Mox Sapphire   $800.00   $710.00   $465.00
Time Walk        $780.00   $770.00   $450.00
Timetwister       $500.00   $475.00   $300.00

So, if you have one of these and you didn't purposely acquire it, there's a good chance it's a fake.  Visit a local card dealer who can verify its authenticity (and watch them drool if they realize it's real!).

How to Buy and Collect Magic Cards:

  • What is your goal? My goal was to collect every single Magic card such that I had every set complete.  In 2008, I finally gave up that on goal.  Of course the cards I never acquired were the most expensive ones.  In total, I probably spent at least $10,000 in lot auctions, deck boxes, booster packs, repack auctions, and singles.  Alternatively, your goal may be to collect only foils, or only artifacts, only from certain sets, or only the most valuable cards.  If I could start over, I probably would have made a better investment by just purchasing rares.  Rares tend to keep their value or increase dramatically, a few uncommons have this status as well.  Commons just haven't been worth my investment.
  • Huge Lots - Often times you'll see MTG cards on eBay as lots of 10,000 or 5,000.  If you're just starting out and your goal is to create complete sets or to have a lot of choices for creating a great deck to use for game play, I suggest starting with big lots.  It's an excellent way to amass a HUGE amount of cards sometimes for $0.01 a piece! Just watch out for the shipping price.
  • Deck Boxes and Booster Packs - Usually buying on eBay is cheaper than at a trading card store, and there's more variety.  If you want to make sure your cards are in MINT condition, I suggest going this route.
  • Repack Auctions - I've seen a lot of these pop up recently, but buyer beware!  Sellers tempt buyers with the chance of winning one of the P9 cards I listed above, but there's no way to be sure these powerful cards are in there.  Repacks contain a mix of random cards that may be all rares; rares and uncommons; or rares, uncommons, and commons (READ THE REPACK AUCTION LISTING CAREFULLY).  I've purchased many repacks and have won some great cards, but no P9.  This is a fun way to expand your collection and take a chance at winning a really expensive card for a very low price.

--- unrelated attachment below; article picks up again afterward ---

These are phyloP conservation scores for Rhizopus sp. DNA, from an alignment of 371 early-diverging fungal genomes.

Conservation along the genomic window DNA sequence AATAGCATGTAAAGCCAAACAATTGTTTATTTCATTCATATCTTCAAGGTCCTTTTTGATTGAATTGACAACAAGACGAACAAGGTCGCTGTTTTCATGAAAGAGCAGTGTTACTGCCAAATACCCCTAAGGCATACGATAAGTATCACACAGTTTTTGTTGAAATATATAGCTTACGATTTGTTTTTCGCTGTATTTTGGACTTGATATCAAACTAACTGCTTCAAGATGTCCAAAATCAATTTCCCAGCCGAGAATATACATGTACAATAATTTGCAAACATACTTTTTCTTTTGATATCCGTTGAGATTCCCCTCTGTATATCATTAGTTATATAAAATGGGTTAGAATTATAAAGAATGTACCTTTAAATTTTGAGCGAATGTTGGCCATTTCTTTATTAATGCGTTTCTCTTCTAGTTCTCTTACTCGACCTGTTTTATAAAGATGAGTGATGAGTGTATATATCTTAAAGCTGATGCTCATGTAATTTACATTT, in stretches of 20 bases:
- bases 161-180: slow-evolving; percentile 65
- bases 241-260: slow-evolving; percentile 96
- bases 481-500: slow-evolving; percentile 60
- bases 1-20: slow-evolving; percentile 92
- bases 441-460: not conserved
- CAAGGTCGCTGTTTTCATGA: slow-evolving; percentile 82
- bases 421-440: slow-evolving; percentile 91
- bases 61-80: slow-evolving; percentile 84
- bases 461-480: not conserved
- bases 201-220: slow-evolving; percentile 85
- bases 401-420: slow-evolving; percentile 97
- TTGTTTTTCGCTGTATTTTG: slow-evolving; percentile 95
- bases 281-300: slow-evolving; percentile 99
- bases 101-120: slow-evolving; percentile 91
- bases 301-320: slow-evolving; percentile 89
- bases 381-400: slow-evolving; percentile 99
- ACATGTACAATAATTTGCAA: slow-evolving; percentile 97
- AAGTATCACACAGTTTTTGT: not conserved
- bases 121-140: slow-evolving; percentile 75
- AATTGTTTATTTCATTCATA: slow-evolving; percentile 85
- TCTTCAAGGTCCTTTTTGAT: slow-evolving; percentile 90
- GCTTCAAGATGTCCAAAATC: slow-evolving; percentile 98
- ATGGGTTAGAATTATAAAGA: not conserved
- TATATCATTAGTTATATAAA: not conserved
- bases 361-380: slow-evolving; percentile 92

• Singles - If your goal is to build a valuable collection, keep it in the closet for several years, then sell it at a profit, purchasing singles (or small-lot auctions) may be the best option.  A good seller will have a clear picture of the card and information about its condition.  Mint and Near Mint cards are usually all that collectors seek.  If you want to spend a lot of money and try to cash in later, the following is a list of very valuable cards (other than the Power Nine) that should be in every collection:
    •   A complete set of dual lands (from Revised or Unlimited and if you can Alpha or Beta)
    • Birds of Paradise (from any edition)
    • Mishra's Workshop (Antiquities)
    • Time Vault (Unlimited, Alpha, or Beta)
    • Library of Alexandria (Arabian Nights)
    • Bazaar of Baghdad (Arabian Nights)
    • Juzam Djinn (Arabian Nights)
    • Mana Drain (Legends)
    • Mirror Universe (Legends)
    • Nether Void (Legends)
    • Chaos Orb (Unlimited, Alpha, or Beta)
    • Berserk (Unlimited, Alpha, or Beta)
    • Ali from Cairo (Arabian Nights)

This list is of course not complete, but it's a great start.  If you're going to buy any of these cards, do your research, watch several auctions, and wait for the best price.  I find that most stores charge more for singles in their "buy it now" inventory, so auction format is usually the better option (unless you want to be sure the card is yours).


  • Again, watch out for proxies!
  • Don't accidentally bid on MTGO ("Magic the Gathering Online") cards! - these are virtual cards that are traded online and if you win an auction for MTGO cards, you will not be getting anything in the mail! 
  • Beware of sellers who claim ignorance! - some sellers will say, "I'm not sure if this mox is real."  They could be telling the truth OR they are trying to make a lot of money off a proxy.  Also, some sellers may say "I don't know how many are rare, uncommon, or common" and this could either be a really great opportunity or a dishonest seller trying to unload their worthless commons.
  • Collector's Edition, Chronicles, Battle Royale, World Championship Cards - these are all reprints of cards from the original core or expansion sets and are worth less than the originals.  If a seller says the cards they are selling are OBB (original black border) that means they're the real deal.
  • OOP - just because a card is "out of print" doesn't mean it is valuable, this is a hook some sellers use to get you to view their auctions

Note: If you're not sure what a "dual land" or other type of card is, do a search for the item in eBay and I'm sure you'll find an auction for it.  Good luck to all sellers, buyers, and collectors of MTG cards!

I hope you found this guide helpful.  Please vote so I know how I did!